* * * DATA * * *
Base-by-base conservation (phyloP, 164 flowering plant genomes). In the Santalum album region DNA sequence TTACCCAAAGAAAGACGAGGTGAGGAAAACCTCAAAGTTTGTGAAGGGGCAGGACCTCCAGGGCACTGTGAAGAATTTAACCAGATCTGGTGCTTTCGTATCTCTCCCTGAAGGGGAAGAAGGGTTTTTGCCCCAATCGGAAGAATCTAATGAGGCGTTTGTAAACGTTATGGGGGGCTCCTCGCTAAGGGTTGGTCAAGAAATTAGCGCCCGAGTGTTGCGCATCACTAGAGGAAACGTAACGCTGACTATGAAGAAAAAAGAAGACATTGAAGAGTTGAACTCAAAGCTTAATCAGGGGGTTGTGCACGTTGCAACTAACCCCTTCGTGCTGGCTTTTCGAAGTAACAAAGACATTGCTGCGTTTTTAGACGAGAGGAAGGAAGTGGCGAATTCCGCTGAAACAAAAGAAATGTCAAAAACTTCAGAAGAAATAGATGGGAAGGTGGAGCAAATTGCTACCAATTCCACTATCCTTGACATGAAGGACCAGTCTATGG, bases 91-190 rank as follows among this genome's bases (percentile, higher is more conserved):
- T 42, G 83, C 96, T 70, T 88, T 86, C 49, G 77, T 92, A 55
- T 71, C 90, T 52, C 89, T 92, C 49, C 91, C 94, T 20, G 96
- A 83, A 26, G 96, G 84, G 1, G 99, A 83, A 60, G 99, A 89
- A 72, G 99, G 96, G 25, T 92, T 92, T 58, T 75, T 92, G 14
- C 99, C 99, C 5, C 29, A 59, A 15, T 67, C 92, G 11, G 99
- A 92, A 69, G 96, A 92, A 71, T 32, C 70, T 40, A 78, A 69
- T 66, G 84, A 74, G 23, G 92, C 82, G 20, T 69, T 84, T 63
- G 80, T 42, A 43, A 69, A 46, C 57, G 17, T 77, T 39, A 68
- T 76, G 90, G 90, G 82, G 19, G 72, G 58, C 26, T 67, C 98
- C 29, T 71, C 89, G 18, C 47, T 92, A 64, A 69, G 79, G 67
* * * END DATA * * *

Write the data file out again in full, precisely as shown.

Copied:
Base-by-base conservation (phyloP, 164 flowering plant genomes). In the Santalum album region DNA sequence TTACCCAAAGAAAGACGAGGTGAGGAAAACCTCAAAGTTTGTGAAGGGGCAGGACCTCCAGGGCACTGTGAAGAATTTAACCAGATCTGGTGCTTTCGTATCTCTCCCTGAAGGGGAAGAAGGGTTTTTGCCCCAATCGGAAGAATCTAATGAGGCGTTTGTAAACGTTATGGGGGGCTCCTCGCTAAGGGTTGGTCAAGAAATTAGCGCCCGAGTGTTGCGCATCACTAGAGGAAACGTAACGCTGACTATGAAGAAAAAAGAAGACATTGAAGAGTTGAACTCAAAGCTTAATCAGGGGGTTGTGCACGTTGCAACTAACCCCTTCGTGCTGGCTTTTCGAAGTAACAAAGACATTGCTGCGTTTTTAGACGAGAGGAAGGAAGTGGCGAATTCCGCTGAAACAAAAGAAATGTCAAAAACTTCAGAAGAAATAGATGGGAAGGTGGAGCAAATTGCTACCAATTCCACTATCCTTGACATGAAGGACCAGTCTATGG, bases 91-190 rank as follows among this genome's bases (percentile, higher is more conserved):
- T 42, G 83, C 96, T 70, T 88, T 86, C 49, G 77, T 92, A 55
- T 71, C 90, T 52, C 89, T 92, C 49, C 91, C 94, T 20, G 96
- A 83, A 26, G 96, G 84, G 1, G 99, A 83, A 60, G 99, A 89
- A 72, G 99, G 96, G 25, T 92, T 92, T 58, T 75, T 92, G 14
- C 99, C 99, C 5, C 29, A 59, A 15, T 67, C 92, G 11, G 99
- A 92, A 69, G 96, A 92, A 71, T 32, C 70, T 40, A 78, A 69
- T 66, G 84, A 74, G 23, G 92, C 82, G 20, T 69, T 84, T 63
- G 80, T 42, A 43, A 69, A 46, C 57, G 17, T 77, T 39, A 68
- T 76, G 90, G 90, G 82, G 19, G 72, G 58, C 26, T 67, C 98
- C 29, T 71, C 89, G 18, C 47, T 92, A 64, A 69, G 79, G 67